‘Verbally abused’ older workers call for mental health helpline ahead of federal election

For some Australians, life seems to be returning to normal after the COVID-19[feminine] pandemic but for elderly care customers and employees, the virus risk continues to weigh on the sector.

The elderly care industry, whether residential or home care providers, is strained due to understaffing, poor pay conditions and heavy workloads.

Megan Mainwaring, a case manager at myHomecare and has worked in aged care for eight years, but said the mental toll was becoming “unbearable” for herself and her workers.

“It’s not getting better even though the pandemic subsides, home care seems more stressful,” Mainwaring said.

Megan Mainwaring is a case manager at myHomeCare in Sydney. (Provided)

Staffing shortages have impacted home care providers as COVID-19 causes extended furloughs.

But understaffing means elderly clients experience delays in their daily care and frustrations are vented on staff.

“You have to deal with customers yelling at you because you were supposed to be there two hours ago, but you can’t be there in time because you have so many customers and not enough staff to cover it” , Mainwaring said.

“Clients get frustrated because they can’t go out and their families don’t come, they can get quite verbally aggressive.”

Mainwaring said she had seen an increase in the number of people taking home care packages after COVID-19 closures at nursing homes pushed people into home care, but the number of staff to help these diminishing customers.

“We just don’t have enough staff for all the home care packages.”

“I think the reason for that is that the work is difficult and stressful, mentally, when you’re dealing with elderly, suffering, neglected people,” Mainwaring said.

Stuart Miller, CEO of My Home Care Group
My Homecare CEO Stuart Miller said COVID-19 continues to cause staffing shortages. (Provided)

Company CEO Stuart Miller spoke to 9News after leaving a meeting with a client’s son who complained about delays by staff providing care to his father.

“He was very calm and rational about it, but basically he said it wasn’t good enough,” Miller said.

“I had to be really honest with him and say we don’t have the staff at the moment.”

Miller said ongoing precautions around COVID-19 add to staffing pressures that impact client prioritization.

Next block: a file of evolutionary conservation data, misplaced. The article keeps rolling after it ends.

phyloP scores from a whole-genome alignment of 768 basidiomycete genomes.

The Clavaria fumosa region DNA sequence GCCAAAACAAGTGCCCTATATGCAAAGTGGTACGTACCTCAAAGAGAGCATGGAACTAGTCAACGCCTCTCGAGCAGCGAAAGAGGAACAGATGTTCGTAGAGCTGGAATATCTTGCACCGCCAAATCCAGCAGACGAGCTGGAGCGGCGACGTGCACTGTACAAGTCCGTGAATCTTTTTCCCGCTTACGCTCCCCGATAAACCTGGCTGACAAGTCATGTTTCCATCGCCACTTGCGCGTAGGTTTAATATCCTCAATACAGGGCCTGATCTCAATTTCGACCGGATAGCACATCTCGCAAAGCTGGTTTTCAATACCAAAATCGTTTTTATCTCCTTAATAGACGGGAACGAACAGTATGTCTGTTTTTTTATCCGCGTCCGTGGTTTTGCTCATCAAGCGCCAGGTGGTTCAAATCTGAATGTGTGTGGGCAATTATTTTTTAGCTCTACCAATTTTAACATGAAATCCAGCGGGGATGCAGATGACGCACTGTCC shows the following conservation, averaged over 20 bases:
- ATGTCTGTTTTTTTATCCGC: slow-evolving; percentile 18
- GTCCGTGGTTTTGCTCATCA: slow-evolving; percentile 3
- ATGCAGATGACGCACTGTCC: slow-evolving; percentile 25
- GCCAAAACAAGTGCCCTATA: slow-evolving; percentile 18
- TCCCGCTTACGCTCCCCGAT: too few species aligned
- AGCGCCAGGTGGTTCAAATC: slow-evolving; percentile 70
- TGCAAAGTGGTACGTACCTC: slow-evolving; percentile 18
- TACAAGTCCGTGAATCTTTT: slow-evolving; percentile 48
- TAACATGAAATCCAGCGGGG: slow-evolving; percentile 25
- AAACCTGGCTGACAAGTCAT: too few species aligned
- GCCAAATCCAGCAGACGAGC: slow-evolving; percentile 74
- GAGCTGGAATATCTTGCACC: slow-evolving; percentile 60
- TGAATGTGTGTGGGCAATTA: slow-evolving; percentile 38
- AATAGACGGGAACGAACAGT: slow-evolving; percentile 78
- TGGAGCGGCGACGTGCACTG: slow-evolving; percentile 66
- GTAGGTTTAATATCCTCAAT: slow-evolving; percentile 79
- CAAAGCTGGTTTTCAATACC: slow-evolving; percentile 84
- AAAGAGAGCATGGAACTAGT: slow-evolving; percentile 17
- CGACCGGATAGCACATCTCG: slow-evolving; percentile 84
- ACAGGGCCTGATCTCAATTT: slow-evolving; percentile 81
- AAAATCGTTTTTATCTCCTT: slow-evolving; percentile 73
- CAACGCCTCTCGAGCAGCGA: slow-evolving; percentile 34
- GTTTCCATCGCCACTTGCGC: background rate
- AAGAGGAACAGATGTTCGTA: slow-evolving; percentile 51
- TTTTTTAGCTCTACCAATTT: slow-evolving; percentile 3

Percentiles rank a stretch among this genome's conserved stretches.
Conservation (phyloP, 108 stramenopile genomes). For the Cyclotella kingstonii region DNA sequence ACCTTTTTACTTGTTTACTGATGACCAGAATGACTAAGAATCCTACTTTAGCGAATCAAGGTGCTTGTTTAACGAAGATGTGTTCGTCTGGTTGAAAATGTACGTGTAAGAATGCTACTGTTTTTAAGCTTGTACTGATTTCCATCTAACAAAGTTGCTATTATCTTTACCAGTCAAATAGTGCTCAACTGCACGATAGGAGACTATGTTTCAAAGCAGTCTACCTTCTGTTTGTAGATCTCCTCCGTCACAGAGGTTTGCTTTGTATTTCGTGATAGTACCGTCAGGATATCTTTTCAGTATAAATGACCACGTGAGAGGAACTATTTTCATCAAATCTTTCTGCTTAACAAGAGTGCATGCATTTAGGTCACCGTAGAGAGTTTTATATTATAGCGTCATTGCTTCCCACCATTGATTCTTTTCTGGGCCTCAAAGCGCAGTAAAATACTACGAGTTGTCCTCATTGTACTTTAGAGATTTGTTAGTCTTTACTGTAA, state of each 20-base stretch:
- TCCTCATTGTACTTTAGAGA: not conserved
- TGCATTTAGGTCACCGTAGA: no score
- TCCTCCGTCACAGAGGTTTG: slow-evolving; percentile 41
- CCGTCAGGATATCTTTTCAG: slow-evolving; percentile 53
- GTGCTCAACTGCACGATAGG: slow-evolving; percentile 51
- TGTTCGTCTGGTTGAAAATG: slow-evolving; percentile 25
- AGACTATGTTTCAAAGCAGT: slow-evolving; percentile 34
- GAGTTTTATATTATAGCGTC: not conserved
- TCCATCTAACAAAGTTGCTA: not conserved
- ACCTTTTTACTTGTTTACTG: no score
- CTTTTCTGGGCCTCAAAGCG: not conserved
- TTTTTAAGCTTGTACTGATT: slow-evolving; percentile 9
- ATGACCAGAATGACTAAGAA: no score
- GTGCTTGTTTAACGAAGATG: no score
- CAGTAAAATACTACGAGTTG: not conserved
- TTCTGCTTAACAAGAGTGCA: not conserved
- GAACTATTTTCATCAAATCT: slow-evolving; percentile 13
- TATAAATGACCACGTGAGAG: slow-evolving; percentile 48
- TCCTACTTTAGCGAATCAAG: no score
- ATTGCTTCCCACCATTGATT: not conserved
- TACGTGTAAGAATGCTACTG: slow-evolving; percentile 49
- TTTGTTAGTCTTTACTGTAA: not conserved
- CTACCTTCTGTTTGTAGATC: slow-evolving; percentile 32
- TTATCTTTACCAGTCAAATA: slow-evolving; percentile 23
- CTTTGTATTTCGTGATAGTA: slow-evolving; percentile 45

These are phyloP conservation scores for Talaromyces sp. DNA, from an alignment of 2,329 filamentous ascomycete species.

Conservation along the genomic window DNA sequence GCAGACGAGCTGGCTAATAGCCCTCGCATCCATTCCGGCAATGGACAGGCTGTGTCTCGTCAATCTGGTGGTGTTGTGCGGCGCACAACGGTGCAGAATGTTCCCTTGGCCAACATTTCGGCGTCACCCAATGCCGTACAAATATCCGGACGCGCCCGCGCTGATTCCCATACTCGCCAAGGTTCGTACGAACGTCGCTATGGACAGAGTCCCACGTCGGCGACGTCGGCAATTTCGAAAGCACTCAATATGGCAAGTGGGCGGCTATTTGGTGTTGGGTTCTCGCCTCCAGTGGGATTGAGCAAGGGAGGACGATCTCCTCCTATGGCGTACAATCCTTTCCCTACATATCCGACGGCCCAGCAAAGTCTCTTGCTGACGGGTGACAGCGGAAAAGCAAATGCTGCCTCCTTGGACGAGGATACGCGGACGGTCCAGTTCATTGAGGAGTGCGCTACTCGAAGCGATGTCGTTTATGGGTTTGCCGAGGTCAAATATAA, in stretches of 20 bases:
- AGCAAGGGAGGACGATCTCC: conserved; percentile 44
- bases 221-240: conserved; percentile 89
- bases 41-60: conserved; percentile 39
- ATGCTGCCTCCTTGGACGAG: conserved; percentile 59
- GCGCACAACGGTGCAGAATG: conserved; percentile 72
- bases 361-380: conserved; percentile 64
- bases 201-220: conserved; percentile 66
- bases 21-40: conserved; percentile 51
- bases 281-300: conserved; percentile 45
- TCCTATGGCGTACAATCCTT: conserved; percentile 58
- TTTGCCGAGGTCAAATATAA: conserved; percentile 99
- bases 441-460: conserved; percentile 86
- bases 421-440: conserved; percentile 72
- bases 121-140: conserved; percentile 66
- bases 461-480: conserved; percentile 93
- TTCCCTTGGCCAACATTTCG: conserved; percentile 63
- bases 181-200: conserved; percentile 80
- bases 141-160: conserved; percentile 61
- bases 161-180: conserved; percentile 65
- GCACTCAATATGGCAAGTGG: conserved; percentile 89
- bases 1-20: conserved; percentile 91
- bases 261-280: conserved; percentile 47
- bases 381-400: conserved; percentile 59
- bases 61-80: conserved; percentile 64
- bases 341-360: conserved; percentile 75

“The staff turnover situation with the COVID-19 isolation means we have to sort out who gets the services,” Miller said.

“We are very conservative and we have to protect these people, we can’t afford to send a member of staff there with a sniffle.”

Calling a Mental Health Elder Care Helpline

Added stress from staff shortages, frustrated customers and ongoing safety concerns from COVID-19 has prompted calls for the federal government to introduce mental health support for workers as well as incentives to increase labor -work.

Miller is campaigning ahead of the federal election for psychological support services such as a hotline to be set up for home care workers amid the mental toll of the workload.

“We would like to see education and support mechanisms around mental health, and by that I mean psychological counseling,” he said.

“A hotline, which specifically understands the difficulties of home care because we have specific requirements, is not necessarily a monstrous service.

“He just needs to understand the difficulties our staff are going through.”

The elderly care sector has been particularly strained during the pandemic.
Home care provider calls for more mental health education and support as senior care sector grapples with COVID-19. (Virginia Starr)

Miller also called for resilience training to help staff understand how to handle confrontation and verbal abuse.

“When Megan has spoken out about abuse, it happens every day, and it’s hard to be abused and want to come back the next day,” he said.

“So the government needs to reach out to the providers and say we will offer these free services to incorporate into your team meetings, care manager meetings, field meetings, so that we can give you some of the advice and tools enabling your staff to get through these issues,” he said.

Pressure to raise wages for older workers

Miller added that staff turnover was exacerbated by inadequate pay, another issue he is also calling on the government to address.

“People doing very similar work in the disability sector are paid 15% more, so it’s no surprise that people are becoming disabled,” he said.

Miller said that with the cost of living and gas prices rising, better pay for homeworkers is essential as they travel to customers’ homes – something his organization has tried to address by providing fuel cars.

Mainwaring said low pay “doesn’t make sense when you’re dealing with people’s lives” and called for wage increases to get more people into the industry.

SYDNEY, AUSTRALIA - JANUARY 21: A COVID-19 testing clinic sign at the Royal Prince Alfred Hospital on January 21, 2022 in Sydney, Australia.  NSW has recorded 46 deaths from COVID-19 in the past 24 hours, marking the state's deadliest day since the pandemic began.  NSW also recorded 25,168 new coronavirus infections in the last 24-hour reporting period.  (Photo by Jenny Evans/Getty Images)

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